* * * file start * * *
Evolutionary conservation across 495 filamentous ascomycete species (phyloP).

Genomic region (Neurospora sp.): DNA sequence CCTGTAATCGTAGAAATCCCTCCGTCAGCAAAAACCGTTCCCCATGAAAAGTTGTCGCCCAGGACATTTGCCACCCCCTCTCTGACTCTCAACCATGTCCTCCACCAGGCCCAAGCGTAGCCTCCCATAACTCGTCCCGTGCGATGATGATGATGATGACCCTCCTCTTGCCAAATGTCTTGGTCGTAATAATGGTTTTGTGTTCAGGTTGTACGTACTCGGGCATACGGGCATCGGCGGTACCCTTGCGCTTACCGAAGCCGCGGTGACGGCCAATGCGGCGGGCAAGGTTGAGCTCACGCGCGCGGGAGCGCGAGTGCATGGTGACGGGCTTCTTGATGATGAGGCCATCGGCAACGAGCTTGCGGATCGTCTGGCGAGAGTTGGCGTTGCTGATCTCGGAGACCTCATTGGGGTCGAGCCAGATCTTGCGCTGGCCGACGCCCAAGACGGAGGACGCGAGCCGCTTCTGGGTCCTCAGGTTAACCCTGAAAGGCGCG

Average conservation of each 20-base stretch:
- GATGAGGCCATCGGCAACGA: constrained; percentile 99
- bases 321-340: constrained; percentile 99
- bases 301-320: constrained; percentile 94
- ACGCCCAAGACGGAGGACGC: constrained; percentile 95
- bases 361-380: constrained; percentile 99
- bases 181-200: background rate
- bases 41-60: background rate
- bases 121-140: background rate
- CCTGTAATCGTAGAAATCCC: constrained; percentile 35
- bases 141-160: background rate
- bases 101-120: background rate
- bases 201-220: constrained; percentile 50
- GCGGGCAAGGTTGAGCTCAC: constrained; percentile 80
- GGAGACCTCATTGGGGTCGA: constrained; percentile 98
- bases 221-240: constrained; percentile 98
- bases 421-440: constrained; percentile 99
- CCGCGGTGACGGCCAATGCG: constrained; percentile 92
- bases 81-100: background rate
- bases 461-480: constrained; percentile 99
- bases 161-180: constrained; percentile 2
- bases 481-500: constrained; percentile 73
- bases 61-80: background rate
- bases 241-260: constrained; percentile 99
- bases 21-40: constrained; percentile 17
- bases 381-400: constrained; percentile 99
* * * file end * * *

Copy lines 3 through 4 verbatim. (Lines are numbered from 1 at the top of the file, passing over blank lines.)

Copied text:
Average conservation of each 20-base stretch:
- GATGAGGCCATCGGCAACGA: constrained; percentile 99